Jamie Gray is a business reporter for the New Zealand Herald and NZME. news service.

Dollar to peak - but when?

Companies pick middle-of-year spike for currency helping importers but hurting exporters.

The survey showed importers, on average, expected the NZ dollar to peak at US87.20c in June. Photo / File
The survey showed importers, on average, expected the NZ dollar to peak at US87.20c in June. Photo / File

Businesses expect the New Zealand dollar to peak around the middle of the year before declining, according to an ASB Bank survey.

But many analysts expect it to keep rising before pulling back some time in 2014.

The ASB's Kiwi dollar barometer showed businesses expect the dollar to peak at US86.90c in June before easing to US82.90c by March 2014.

ASB economists expect a similar peak at US86c, but they do not expect it to occur until March 2014.

A high NZ dollar tends to benefit importers because it reduces their costs in NZ dollar terms, but is detrimental to exporters because it reduces their local currency returns.

Reserve Bank Governor Graeme Wheeler has come under intense political pressure to alleviate the strain the strong currency has exerted on the export sector. In a keynote speech in February, Wheeler said the New Zealand dollar was "significantly overvalued" and that the bank stood ready to intervene in the currency "when circumstances are right".

The survey showed importers, on average, expected the NZ dollar to peak at US87.20c in June, before easing steadily over the year to reach US83.7c by March next year, ASB said.

Exporters also expected the NZ dollar to peak in June, but at a slightly lower level of US86.40c.

From there, exporters expected the currency to steadily decline over the year to reach US82.10c by March next year, ASB said.

The New Zealand dollar hit US85.35c in February but has since dropped to around US82.4c. At current levels, the currency is well short of its record post-float high of US88.43c, set in August of 2011.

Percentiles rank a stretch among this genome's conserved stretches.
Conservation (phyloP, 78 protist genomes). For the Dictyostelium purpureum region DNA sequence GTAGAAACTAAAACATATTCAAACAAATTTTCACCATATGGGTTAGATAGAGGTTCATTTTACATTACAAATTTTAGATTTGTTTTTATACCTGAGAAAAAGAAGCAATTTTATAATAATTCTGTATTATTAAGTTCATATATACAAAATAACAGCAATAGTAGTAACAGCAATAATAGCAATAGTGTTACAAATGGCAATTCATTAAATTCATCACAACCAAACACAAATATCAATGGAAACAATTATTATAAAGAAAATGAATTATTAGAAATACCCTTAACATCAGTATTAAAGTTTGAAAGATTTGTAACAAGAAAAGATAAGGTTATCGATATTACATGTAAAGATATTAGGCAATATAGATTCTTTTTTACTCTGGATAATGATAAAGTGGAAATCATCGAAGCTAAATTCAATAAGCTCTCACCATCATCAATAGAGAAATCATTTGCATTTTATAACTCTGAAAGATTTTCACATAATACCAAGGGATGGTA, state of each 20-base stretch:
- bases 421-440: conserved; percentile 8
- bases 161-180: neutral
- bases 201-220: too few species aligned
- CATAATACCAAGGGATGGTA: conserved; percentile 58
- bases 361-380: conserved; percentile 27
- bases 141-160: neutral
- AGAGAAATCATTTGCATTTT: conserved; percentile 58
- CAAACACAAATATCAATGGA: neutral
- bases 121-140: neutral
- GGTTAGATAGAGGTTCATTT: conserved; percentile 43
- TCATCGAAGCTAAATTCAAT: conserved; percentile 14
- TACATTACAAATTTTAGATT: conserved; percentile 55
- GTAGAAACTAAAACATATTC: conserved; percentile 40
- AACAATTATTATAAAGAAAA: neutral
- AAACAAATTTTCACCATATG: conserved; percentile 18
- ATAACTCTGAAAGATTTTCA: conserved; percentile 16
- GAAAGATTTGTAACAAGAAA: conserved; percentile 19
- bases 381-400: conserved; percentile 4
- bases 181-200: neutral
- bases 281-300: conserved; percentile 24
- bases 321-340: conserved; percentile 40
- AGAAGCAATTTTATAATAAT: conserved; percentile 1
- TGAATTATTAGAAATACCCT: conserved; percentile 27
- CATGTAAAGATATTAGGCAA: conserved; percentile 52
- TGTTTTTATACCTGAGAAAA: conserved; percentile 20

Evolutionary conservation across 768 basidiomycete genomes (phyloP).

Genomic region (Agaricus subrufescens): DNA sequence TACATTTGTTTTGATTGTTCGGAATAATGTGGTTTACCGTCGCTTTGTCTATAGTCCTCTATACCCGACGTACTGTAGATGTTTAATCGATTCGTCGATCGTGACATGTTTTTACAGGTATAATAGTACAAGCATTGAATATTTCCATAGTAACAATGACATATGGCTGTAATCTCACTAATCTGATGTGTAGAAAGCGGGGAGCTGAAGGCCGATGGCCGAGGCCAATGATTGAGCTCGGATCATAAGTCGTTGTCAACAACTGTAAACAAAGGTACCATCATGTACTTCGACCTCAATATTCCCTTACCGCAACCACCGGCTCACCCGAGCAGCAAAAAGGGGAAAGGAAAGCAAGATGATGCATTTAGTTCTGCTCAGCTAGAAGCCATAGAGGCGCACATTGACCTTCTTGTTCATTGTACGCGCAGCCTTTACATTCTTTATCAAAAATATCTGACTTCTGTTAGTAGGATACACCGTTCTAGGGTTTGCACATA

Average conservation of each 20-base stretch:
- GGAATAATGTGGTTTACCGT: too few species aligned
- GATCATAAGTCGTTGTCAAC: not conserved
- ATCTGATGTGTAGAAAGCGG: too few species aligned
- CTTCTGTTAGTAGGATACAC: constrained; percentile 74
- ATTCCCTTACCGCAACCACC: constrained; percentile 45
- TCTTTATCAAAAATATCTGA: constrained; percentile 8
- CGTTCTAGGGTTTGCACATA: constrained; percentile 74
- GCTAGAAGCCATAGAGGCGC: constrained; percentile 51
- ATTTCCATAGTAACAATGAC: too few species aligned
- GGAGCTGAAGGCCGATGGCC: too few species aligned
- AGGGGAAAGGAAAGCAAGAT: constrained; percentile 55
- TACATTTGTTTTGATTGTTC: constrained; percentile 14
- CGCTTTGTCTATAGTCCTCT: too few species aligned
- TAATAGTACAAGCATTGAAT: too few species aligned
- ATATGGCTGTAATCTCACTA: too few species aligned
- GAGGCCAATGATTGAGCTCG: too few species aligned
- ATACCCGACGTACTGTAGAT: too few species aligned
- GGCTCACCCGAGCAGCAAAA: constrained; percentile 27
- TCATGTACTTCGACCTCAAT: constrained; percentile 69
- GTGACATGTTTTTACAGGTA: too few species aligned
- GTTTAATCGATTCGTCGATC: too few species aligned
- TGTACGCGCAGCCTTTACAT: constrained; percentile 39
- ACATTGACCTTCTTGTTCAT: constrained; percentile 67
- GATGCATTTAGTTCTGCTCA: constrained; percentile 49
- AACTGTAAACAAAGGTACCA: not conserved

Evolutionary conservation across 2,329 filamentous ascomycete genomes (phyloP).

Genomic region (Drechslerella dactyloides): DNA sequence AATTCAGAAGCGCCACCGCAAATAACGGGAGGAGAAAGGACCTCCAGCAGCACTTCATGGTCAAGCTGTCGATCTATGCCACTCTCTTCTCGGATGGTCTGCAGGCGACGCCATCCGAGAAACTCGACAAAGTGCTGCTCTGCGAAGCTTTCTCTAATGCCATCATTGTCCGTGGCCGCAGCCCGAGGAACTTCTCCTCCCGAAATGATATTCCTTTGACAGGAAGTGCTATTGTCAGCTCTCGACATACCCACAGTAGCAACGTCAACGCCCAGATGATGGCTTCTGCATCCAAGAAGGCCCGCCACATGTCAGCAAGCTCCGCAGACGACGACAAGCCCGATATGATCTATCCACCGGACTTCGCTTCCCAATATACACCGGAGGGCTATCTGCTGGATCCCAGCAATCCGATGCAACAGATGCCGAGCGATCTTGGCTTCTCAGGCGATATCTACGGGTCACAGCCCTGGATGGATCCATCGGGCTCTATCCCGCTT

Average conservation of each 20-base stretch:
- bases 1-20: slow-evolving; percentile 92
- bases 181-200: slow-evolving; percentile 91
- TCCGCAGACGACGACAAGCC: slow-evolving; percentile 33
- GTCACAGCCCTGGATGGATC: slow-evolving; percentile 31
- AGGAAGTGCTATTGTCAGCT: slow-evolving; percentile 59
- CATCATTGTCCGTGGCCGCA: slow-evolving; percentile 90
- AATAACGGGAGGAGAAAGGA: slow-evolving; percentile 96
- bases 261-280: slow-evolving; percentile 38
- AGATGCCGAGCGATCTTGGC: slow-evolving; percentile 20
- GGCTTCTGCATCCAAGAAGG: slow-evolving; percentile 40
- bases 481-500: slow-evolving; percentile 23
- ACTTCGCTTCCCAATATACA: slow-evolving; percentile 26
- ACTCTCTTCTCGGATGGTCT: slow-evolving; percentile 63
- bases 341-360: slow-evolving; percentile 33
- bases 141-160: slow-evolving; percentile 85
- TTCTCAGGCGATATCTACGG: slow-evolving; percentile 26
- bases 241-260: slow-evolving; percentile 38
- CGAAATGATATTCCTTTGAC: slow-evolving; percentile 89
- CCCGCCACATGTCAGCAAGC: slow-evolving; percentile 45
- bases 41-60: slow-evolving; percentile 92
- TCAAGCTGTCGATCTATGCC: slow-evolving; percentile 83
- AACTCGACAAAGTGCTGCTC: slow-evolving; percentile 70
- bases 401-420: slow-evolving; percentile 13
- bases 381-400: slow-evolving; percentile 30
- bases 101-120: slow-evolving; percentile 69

Bank of New Zealand economist Doug Steel said he expected the Kiwi to remain well-bid throughout the year.

He said drought conditions throughout much of the country are expected to take the gloss off economic growth, but increased activity is expected to come from construction and the non-food manufacturing sector connected to the construction sector.

But Steel said it would not be long before international investors once again started to focus on what is expected to be a widening New Zealand balance of payments current account deficit.

For the year ended September 2012, the deficit was 4.7 per cent of gross domestic product. "Eventually, that will get on the radar screens of investors," Steel said.

The Bank of New Zealand expects the currency peak at US87c in the fourth quarter but for it to drop back to US76c by the end of next year.

Imre Speizer, senior market strategist at Westpac, expects the currency to hit US86c this year, and for it to possibly threaten its record high of US88.40c.

Speizer said the upward pressure would soon go on US interest rates, and the US dollar, once the Federal Reserve came close to exiting its economic stimulus programmes. He expected the Australian and New Zealand dollars to hold their ground against a stronger US dollar.


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